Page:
Start Improvising


in Composition

One of the joys I have is in sitting down at my piano and improvising. I bring this up today as part of my continued thoughts on Kenny Werner's Effortless Mastery book and what I'm reading.

As I start reading the introduction and his story of how he was taught in school, several ideas come to mind. The most significant idea is how teaching in a structured environment can often lead to the suppression of creativity.

Two opposites, but beneficial needs

As I think about this, two polar opposites of thought tug at my emotions.

Structure can give a framework to grow your abilities and skills. It can also limit your creativity by confining you to a set of rules and keep you from trying things that might be the solution to the problem.

In classical music this was very much the norm. Scales and harmonic systems were defined and you created with in those system. It framed music and the masterpieces of that age were created.

As music progressed, those boundaries were expanded and tested allowing for an expansion of the structure into our world and may be exemplified by jazz.

Another aspect is that without the structure you will make sound and test until you have found something that pleases you. The creative side is in full motion. This is how many folk songs or styles are created.

So how can one bring these opposites together to improvise?

Many music students simply struggle with trying to improvise. Believe me, I do all the time. But when I get into a groove and just let my soul play it's incredible satisfying.

Let me suggest a short sequence for you to try in helping you begin the journey into improvising your inner creativity.

Let's start by using structure to form a launching pad.

Pick a key signature, it can be the key of C if that is what you are most familiar with. I personally have a favorite in C minor, and float to Eb major as the related key.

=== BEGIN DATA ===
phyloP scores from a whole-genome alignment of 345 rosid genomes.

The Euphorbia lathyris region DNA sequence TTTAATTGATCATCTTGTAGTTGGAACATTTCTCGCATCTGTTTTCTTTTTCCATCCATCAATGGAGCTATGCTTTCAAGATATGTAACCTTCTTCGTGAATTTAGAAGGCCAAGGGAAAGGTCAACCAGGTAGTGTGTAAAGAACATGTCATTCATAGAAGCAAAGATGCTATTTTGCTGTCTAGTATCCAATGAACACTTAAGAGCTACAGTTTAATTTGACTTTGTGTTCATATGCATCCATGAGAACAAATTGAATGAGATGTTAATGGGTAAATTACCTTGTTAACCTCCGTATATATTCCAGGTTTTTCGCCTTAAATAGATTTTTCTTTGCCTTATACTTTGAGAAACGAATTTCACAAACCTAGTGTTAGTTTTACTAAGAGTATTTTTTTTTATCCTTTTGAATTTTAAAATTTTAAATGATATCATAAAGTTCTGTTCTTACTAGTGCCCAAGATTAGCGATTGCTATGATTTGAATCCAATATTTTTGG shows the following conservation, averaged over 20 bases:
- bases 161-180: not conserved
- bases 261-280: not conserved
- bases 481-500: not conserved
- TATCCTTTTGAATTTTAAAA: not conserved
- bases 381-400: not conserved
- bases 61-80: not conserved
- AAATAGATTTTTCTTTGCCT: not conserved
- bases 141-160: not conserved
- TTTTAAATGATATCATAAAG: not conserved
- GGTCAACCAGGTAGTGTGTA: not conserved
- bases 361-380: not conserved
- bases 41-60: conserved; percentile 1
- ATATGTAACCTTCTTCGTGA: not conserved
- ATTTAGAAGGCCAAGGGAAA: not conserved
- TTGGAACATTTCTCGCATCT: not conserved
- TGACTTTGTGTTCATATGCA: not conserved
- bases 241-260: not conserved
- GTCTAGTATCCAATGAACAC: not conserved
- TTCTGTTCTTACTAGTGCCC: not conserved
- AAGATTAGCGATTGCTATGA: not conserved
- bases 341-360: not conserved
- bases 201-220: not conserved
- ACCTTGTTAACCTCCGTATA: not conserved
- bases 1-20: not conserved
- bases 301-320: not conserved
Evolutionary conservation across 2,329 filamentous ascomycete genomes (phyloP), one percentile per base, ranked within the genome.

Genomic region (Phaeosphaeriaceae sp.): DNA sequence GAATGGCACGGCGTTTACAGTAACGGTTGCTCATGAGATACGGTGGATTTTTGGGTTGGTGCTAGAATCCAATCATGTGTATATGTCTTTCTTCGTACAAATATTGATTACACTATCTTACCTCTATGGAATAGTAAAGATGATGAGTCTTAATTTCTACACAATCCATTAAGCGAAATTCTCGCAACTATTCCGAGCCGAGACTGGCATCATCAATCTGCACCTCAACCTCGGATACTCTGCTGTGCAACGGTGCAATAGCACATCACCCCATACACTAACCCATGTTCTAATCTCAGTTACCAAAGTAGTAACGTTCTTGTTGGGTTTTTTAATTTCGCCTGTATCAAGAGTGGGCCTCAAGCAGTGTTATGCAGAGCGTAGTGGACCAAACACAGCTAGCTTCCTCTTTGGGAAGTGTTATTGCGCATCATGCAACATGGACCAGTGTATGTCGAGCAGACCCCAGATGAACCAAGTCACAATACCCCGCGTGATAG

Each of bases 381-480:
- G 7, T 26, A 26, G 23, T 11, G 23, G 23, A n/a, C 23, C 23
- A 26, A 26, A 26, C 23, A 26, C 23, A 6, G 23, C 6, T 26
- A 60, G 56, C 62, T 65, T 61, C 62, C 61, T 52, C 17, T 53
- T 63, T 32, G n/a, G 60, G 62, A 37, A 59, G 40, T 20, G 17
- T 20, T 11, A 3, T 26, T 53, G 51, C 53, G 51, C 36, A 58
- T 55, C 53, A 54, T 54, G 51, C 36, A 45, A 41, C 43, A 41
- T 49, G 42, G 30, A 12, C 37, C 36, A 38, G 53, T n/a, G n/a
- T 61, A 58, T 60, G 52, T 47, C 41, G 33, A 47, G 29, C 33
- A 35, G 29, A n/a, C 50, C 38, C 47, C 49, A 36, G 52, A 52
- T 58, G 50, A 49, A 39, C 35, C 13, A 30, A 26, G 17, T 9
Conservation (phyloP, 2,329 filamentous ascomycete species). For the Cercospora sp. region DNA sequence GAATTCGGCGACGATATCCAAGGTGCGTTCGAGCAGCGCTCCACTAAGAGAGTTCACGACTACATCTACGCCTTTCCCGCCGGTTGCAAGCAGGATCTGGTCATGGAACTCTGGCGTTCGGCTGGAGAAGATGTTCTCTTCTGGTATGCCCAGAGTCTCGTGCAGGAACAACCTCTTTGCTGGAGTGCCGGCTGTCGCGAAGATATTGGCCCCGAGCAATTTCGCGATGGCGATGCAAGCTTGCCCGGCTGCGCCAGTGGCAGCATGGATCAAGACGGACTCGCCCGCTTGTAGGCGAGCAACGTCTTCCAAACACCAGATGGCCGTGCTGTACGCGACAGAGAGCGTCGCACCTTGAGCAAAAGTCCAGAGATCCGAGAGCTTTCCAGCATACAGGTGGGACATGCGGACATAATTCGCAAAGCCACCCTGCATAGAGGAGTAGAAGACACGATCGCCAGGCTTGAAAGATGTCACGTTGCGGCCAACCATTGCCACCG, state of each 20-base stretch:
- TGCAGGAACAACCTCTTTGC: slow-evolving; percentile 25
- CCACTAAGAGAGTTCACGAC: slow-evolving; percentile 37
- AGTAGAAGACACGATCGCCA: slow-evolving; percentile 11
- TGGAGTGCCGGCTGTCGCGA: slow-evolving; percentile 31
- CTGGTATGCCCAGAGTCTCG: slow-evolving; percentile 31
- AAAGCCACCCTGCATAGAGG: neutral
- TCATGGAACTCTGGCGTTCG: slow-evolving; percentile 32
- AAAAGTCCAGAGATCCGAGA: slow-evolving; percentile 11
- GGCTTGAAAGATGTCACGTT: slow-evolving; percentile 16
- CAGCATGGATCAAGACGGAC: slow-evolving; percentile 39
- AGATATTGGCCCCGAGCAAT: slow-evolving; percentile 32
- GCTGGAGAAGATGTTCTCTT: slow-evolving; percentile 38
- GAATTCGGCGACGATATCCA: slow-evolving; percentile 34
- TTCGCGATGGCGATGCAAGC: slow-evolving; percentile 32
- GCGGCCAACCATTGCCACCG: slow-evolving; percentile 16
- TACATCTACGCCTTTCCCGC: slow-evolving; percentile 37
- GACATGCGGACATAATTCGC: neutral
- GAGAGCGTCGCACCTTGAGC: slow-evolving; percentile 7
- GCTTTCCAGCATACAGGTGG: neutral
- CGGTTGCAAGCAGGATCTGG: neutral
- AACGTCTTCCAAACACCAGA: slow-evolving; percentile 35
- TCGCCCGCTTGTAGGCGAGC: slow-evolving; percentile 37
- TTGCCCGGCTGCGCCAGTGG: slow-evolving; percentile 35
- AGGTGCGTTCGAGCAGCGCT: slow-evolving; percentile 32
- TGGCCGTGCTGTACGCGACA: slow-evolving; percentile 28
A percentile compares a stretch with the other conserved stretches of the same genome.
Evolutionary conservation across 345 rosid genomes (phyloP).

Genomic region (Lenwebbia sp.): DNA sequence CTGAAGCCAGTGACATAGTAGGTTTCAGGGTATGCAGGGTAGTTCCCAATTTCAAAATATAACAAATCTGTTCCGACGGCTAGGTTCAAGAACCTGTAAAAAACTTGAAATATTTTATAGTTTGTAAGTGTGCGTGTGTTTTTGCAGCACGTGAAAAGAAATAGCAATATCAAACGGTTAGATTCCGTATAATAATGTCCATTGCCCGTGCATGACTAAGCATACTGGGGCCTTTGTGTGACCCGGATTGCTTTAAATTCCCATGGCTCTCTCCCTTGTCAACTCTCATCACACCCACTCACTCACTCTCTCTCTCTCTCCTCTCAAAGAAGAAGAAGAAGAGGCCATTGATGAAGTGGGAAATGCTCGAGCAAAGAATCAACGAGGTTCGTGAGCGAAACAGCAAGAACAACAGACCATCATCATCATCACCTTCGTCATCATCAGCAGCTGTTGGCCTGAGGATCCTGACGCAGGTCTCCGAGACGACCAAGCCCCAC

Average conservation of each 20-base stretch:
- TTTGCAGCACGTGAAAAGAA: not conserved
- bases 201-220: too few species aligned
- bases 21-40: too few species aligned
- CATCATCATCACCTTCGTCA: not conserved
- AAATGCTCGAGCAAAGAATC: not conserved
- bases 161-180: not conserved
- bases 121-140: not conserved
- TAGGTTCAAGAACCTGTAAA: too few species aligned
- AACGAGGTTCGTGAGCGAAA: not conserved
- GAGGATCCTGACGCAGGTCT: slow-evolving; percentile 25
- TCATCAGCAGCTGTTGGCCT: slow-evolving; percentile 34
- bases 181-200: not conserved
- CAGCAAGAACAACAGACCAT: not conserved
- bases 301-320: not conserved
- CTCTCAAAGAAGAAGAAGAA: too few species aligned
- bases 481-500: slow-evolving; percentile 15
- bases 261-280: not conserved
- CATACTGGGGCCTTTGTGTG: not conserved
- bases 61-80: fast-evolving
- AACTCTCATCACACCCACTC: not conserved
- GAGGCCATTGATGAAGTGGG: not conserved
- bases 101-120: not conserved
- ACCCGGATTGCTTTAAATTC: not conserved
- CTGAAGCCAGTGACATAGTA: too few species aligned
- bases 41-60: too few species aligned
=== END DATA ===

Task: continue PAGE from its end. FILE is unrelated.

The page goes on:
Write out the harmonic system chords for C it will be C, Dm, Em, F, G7, Am, Bdim.

Now pick two or three of these chords and work the chords in various inversions and rhythm until you find a pattern that you like. You may only start with a I – IV – V pattern or you may find a ii – V7 – I as a place to start.

Work that pattern until you are comfortable with it. I'll often use a simple bass pattern like playing a the root fifth and octave notes to start. Then experiment with some variations like adding 7ths. Soon you should just be grooving on that pattern and getting into a zone.

In the next step you will work the scale associated with each chord. Let's say you pick pentatonic scales. With C you decide to play only the notes of C D E G A. You may decide to write each pentatonic scale used with each chord or even just stick to the basic C pentatonic to experiment with each of the chords.

Play the chords and scale together. Create your own melody. Now you have set a place to launch your experiments from.

To let the creative juices flow you have set up the framework, then you have to let go and play with these chords and scales.  Start with one chord and one scale and make up a melody. As you play let that sound be the best sound you have ever heard.

Recap of Improvising in Structure

At the piano I often start with just finding a rhythm and groove. Pick one or two chords and a scale and let myself relax into it. At some point a transformation happens and I get into the sound and just start slowly working one new sound into the pattern. Soon I have 3 or 4 new ideas creeping in.

After allowing myself to work in this structure over several sessions I continue to expand on the theme and create and improvise more.

WARNING: When you first attempt this you may not want an audience. You may not be creating a sound that is pleasurable to them as you are first experimenting. That comes latter as you are able to master some chords, scales, and techniques and use them at will.

The suggestion this time is to use the structures you are learning in music as a way to create from you inner self. Go out and try it let us know how you feel about the process and the experiment.

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